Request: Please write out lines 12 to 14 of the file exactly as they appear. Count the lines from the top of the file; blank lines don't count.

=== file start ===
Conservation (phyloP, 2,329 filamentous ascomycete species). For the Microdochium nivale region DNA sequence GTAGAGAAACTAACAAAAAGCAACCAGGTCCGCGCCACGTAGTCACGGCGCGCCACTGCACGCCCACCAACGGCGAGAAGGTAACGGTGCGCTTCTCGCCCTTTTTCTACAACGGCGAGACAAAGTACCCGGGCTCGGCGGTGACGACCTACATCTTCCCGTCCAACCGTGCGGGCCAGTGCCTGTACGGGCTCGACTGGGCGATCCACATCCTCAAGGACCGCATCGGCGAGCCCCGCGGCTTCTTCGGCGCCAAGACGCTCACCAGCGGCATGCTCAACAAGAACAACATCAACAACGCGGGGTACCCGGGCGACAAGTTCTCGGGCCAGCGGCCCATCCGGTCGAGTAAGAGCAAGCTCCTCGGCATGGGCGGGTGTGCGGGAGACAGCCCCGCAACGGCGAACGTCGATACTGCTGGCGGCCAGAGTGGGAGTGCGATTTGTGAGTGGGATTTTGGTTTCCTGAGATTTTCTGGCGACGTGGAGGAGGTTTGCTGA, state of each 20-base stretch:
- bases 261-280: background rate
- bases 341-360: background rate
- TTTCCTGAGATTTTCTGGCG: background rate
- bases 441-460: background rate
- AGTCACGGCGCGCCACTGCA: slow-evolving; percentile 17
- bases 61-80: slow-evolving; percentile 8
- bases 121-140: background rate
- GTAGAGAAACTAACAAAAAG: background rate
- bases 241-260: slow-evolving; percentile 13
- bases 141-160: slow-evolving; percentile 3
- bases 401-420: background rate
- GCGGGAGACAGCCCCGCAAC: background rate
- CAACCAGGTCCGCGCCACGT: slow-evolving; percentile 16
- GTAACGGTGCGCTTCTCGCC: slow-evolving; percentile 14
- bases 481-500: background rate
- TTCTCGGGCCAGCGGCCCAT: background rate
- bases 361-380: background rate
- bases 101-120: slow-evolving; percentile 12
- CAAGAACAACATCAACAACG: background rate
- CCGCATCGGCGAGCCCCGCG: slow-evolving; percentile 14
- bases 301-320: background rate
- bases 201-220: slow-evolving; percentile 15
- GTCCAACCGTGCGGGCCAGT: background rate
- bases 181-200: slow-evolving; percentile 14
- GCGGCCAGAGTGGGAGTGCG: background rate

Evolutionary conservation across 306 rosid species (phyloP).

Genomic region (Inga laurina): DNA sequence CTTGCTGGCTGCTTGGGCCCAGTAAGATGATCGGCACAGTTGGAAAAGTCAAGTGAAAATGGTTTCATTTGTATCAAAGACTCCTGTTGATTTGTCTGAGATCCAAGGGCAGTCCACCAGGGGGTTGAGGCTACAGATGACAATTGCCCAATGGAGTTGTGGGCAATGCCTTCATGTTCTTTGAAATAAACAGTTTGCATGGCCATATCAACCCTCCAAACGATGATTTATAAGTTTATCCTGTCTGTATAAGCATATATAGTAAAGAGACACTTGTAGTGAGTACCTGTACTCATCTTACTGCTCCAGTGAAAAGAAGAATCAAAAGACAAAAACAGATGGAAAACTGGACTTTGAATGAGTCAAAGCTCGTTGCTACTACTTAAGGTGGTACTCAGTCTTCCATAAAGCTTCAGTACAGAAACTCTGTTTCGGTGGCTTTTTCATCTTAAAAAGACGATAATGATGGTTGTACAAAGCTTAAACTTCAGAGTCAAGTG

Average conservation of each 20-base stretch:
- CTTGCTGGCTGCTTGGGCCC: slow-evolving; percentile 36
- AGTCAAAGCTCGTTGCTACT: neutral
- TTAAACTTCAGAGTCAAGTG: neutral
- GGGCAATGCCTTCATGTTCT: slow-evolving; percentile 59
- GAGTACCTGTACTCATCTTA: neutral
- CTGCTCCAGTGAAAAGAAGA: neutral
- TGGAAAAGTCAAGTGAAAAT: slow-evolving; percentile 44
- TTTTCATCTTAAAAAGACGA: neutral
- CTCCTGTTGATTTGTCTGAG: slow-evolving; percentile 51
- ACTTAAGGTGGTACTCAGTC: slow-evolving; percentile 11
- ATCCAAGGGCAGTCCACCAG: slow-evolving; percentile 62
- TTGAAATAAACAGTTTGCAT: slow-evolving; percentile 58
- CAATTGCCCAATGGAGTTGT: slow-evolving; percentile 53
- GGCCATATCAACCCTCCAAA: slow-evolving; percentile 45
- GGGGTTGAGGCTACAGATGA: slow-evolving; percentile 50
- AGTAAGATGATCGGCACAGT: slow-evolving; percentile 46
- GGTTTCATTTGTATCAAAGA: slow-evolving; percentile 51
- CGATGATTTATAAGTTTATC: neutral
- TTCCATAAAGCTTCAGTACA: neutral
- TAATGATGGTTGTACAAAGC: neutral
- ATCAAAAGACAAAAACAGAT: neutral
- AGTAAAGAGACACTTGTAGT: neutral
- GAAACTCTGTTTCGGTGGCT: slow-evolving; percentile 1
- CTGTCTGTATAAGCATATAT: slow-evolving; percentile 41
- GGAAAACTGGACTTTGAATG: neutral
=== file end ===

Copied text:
- bases 401-420: background rate
- GCGGGAGACAGCCCCGCAAC: background rate
- CAACCAGGTCCGCGCCACGT: slow-evolving; percentile 16